Who Is Afraid of Tipu’s Legacy?
Should Tipu Sultan remain a polarising figure in elections 123 years after he was killed in battle? However, the project to demonise Tipu suits the cynical purpose of BJP/RSS—to polarise voters
In 2012, when he parted ways with the BJP, former Karnataka chief minister and BJP leader B.S. Yeddiurappa donned a headgear and waved a sword to invoke memories of—and possibly affect some spiritual kinship with—Tipu Sultan, who ruled over Mysore between 1750 and 1799.
Four years later, back in the BJP fold, he opposed moves to celebrate Tipu Jayanthi. Just like that, but then those ironies never cease in political life.
With assembly elections due in the state next year, renewed attempts are being made to vilify Tipu Sultan as a Muslim bigot. “We will vandalise the statue of Tipu Sultan if it comes up anywhere in Karnataka,” declared Pramod Muthalik of the militant Sri Rama Sene, on 11 November, responding to Congress MLA Tanvir Sait’s promise of erecting a 100 feet statue of the erstwhile ruler.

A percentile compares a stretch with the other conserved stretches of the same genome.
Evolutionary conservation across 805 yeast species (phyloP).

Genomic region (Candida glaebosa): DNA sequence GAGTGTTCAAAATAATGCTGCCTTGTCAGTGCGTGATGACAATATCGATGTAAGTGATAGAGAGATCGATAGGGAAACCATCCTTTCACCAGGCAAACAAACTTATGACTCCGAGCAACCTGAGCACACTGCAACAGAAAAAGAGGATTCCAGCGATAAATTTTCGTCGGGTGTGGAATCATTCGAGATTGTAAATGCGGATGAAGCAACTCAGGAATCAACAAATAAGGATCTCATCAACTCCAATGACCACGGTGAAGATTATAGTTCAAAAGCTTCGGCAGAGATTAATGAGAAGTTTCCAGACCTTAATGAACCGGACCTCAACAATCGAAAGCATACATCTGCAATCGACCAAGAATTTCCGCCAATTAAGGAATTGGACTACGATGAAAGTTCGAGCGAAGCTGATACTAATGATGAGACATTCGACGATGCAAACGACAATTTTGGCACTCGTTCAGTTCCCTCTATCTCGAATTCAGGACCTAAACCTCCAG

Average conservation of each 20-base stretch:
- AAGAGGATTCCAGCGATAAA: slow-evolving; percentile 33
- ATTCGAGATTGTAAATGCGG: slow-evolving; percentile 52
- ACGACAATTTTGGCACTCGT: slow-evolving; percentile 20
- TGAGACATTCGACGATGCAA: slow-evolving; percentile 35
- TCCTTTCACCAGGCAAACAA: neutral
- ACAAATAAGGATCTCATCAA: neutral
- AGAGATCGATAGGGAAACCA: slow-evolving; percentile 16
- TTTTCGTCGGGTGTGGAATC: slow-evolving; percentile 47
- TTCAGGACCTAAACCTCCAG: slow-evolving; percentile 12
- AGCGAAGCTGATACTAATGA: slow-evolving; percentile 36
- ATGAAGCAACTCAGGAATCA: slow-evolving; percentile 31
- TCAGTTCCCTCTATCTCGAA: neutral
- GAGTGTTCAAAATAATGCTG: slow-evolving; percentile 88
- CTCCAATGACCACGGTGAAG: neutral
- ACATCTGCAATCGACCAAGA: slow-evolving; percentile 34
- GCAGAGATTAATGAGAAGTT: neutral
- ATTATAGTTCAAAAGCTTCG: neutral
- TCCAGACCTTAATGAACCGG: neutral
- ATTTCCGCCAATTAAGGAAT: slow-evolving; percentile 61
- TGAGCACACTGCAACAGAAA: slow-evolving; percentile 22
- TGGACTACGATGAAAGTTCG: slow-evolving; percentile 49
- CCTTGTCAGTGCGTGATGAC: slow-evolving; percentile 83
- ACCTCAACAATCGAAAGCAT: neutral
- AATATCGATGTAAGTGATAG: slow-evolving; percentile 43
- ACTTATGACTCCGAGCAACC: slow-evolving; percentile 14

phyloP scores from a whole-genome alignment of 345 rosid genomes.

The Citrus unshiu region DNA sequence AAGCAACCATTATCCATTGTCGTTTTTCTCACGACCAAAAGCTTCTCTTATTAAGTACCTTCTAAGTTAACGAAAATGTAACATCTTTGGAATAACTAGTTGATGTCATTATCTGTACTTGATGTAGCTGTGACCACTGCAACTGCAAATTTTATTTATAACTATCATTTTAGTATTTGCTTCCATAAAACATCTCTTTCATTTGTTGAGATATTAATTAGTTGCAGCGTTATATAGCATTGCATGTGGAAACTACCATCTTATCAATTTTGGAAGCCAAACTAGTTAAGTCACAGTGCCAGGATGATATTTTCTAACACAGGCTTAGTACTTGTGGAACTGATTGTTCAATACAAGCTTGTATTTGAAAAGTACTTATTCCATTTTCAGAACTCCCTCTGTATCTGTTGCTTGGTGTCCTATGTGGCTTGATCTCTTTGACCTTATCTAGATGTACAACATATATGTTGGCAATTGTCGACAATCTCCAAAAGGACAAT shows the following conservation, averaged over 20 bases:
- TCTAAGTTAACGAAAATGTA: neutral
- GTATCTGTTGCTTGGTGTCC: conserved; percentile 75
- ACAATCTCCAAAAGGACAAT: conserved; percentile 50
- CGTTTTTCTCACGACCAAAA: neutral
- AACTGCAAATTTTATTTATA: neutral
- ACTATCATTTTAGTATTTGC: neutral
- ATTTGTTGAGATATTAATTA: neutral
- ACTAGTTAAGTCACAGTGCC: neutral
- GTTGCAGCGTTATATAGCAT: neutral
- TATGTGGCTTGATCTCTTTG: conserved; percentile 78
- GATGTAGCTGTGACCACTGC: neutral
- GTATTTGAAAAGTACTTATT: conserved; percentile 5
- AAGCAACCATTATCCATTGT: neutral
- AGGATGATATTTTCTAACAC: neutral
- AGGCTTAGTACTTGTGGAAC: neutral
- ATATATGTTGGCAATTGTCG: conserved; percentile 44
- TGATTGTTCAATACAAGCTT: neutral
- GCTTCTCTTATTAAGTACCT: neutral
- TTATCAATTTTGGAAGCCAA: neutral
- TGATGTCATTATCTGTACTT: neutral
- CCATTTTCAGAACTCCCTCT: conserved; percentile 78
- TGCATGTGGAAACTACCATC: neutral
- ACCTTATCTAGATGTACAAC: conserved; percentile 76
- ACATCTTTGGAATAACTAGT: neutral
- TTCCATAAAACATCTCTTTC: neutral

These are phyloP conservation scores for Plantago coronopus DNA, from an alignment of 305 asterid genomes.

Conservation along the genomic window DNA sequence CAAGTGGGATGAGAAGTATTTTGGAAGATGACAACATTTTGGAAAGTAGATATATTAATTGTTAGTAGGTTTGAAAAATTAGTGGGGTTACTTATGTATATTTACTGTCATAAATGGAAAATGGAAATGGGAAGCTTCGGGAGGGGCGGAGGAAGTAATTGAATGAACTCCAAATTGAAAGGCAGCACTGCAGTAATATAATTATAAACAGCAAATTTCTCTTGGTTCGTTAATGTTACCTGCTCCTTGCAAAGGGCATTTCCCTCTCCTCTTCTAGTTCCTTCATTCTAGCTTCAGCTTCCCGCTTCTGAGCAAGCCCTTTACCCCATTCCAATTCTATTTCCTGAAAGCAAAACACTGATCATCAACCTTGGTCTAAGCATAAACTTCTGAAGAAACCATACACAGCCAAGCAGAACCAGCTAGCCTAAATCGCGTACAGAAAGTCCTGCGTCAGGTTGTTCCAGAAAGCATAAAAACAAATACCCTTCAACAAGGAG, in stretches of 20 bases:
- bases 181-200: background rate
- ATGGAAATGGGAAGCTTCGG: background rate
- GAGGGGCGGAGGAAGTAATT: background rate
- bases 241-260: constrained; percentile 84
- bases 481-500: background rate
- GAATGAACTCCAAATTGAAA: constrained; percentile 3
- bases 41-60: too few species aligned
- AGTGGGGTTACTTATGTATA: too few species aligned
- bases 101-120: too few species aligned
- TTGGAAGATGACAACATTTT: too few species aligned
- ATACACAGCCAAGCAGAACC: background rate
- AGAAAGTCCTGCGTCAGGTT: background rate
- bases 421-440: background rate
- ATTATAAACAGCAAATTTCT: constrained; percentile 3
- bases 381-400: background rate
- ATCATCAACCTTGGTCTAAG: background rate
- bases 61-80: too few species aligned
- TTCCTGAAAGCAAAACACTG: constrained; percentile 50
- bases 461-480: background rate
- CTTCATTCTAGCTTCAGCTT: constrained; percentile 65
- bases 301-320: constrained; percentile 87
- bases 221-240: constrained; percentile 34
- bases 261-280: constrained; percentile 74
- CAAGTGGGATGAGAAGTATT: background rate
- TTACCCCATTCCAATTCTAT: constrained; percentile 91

Two days later, Addanda Cariappa, director of the theatre repertory Rangayana, released a book titled Tipu Nijakanasugalu, which claims to reveal Tipu’s ‘true nature’. Speaking at the book release event, rightwing author S.L. Bhyrappa said: “Those who valorise Tipu Sultan despite all the available evidence of his true nature cannot possibly care much for A.P.J. Abdul Kalam.” Expect more vitriol on similar lines as the election draws nearer.
The vilification and/ or valorisation of the Mysore ruler is hardly new. British writers and reports of the late 19th century painted him as a ruthless bigot and tyrant. His reprisals against the Kodavas in Coorg and Christians in coastal Karnataka were vividly recalled to underscore the urgency to subjugate Mysore.